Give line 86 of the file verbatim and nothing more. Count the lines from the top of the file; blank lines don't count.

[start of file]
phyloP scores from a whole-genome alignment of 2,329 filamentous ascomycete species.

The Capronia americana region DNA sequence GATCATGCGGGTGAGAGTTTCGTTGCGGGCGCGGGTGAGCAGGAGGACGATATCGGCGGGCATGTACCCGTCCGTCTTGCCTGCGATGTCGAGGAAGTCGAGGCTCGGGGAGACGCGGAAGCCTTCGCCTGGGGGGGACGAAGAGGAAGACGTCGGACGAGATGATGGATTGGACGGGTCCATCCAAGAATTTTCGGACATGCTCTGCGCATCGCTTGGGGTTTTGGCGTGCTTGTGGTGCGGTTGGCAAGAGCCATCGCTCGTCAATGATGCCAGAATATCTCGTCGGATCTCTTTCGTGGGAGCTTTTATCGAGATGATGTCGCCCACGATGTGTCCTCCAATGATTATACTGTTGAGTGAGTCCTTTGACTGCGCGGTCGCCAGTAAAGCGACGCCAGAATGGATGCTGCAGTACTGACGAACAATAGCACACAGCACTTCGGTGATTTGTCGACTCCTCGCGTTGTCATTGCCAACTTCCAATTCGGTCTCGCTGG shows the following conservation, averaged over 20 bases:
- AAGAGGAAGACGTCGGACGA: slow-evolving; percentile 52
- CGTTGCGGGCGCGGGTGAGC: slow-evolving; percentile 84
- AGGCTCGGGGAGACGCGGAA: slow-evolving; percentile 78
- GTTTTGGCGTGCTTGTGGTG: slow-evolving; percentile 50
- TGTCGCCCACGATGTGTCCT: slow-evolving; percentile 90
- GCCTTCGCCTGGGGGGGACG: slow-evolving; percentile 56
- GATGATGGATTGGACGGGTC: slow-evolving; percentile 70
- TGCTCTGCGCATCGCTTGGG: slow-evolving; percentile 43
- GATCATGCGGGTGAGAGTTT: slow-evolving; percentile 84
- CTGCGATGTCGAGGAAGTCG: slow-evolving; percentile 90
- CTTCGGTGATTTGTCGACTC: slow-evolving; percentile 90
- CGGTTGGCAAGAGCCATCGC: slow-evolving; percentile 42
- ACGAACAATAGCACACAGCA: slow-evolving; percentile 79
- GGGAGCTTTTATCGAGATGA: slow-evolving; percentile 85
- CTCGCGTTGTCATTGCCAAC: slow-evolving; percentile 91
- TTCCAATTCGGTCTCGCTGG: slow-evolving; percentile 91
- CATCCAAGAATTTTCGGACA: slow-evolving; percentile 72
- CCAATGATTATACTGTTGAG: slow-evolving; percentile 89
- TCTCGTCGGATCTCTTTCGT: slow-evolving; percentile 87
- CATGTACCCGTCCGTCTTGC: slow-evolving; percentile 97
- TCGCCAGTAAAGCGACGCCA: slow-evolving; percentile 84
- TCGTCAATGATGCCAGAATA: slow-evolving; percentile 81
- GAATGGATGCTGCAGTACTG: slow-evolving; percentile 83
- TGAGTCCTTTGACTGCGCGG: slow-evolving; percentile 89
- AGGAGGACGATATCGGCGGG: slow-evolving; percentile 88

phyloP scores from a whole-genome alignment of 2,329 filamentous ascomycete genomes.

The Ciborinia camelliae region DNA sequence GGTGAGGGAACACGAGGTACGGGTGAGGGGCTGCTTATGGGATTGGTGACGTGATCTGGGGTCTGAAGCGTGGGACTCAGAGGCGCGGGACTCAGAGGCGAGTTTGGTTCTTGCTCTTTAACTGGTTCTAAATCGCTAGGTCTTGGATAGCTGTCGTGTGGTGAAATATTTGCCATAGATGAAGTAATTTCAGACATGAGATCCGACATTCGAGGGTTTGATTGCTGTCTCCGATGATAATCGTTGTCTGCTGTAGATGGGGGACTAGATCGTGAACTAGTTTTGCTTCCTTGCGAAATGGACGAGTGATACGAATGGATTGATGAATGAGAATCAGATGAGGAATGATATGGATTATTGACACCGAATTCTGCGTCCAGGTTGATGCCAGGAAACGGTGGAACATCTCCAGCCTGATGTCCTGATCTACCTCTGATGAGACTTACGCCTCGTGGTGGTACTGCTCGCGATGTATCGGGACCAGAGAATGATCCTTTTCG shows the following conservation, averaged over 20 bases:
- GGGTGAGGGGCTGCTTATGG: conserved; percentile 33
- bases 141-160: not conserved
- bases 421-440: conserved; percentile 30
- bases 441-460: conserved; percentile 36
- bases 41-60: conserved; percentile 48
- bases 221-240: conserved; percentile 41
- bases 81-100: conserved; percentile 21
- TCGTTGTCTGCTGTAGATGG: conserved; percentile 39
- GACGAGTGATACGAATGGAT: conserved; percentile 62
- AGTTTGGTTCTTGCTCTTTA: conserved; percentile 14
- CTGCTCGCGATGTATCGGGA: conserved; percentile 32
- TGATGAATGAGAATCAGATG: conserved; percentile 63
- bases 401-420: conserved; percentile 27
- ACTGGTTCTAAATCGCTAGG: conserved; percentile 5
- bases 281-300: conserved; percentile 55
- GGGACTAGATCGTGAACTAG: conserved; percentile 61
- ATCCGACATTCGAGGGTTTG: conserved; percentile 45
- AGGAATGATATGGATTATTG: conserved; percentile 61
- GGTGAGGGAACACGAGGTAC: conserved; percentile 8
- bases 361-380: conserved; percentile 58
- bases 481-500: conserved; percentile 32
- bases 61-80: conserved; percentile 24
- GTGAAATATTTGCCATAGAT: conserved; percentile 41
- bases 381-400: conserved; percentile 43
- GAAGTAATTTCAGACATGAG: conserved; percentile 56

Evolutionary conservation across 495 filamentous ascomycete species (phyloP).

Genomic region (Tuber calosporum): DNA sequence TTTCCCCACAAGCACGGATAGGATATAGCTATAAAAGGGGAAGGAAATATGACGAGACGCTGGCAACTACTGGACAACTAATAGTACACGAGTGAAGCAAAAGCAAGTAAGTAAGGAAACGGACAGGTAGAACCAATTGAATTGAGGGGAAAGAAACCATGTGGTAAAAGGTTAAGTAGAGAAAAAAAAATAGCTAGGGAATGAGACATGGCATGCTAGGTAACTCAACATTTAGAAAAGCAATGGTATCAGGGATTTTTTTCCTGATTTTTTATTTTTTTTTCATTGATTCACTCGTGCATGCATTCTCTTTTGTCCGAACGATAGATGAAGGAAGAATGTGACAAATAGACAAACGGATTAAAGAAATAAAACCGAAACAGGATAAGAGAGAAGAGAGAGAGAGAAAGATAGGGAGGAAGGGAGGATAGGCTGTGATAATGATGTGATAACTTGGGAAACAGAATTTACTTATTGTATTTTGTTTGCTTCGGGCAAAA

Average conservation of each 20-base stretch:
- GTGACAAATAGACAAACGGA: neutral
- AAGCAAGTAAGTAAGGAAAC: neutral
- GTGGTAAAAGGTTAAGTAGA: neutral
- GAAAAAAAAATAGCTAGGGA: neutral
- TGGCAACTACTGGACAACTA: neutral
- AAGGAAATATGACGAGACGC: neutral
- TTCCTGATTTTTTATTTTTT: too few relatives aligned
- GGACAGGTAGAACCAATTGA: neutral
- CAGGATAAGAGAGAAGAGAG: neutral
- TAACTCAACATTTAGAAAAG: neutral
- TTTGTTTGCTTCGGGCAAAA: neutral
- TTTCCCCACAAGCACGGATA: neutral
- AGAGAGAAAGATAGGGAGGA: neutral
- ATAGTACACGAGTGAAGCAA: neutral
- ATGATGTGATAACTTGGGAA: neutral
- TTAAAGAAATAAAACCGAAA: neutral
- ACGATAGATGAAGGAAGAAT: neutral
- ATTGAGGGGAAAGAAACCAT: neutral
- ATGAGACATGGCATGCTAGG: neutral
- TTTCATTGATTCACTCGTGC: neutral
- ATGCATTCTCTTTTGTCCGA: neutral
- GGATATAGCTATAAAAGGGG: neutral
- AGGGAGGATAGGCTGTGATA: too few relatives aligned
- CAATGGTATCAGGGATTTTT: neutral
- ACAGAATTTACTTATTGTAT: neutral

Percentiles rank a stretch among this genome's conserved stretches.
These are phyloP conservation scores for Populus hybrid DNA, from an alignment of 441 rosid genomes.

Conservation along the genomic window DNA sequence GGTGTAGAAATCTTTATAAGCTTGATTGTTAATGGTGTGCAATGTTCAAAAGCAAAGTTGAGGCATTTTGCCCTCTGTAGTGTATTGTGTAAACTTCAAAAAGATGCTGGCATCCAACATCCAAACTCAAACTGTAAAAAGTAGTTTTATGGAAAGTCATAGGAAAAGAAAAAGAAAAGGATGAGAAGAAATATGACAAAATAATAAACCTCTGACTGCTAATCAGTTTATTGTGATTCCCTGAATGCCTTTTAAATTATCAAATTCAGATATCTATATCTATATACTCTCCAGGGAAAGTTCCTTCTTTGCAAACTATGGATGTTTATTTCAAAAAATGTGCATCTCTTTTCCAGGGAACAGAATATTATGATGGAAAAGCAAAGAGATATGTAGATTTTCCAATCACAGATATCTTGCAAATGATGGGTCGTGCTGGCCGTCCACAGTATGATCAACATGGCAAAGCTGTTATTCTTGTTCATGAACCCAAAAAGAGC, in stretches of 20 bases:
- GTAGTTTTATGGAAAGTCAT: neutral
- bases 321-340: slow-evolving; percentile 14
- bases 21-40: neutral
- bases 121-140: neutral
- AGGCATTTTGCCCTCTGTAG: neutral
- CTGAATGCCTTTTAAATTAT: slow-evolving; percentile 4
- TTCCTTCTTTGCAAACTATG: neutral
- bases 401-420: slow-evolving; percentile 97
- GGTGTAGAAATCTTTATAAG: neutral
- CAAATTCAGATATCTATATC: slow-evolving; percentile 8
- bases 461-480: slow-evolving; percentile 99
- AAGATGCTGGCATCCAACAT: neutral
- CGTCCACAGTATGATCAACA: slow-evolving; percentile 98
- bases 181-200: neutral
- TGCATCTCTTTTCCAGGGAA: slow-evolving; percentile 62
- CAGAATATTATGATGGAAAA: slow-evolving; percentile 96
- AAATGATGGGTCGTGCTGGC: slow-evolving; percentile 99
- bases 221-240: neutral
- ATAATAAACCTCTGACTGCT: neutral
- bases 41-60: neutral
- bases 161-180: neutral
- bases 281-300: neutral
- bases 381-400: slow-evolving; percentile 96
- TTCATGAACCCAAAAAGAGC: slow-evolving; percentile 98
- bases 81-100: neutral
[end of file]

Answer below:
- GTAGTTTTATGGAAAGTCAT: neutral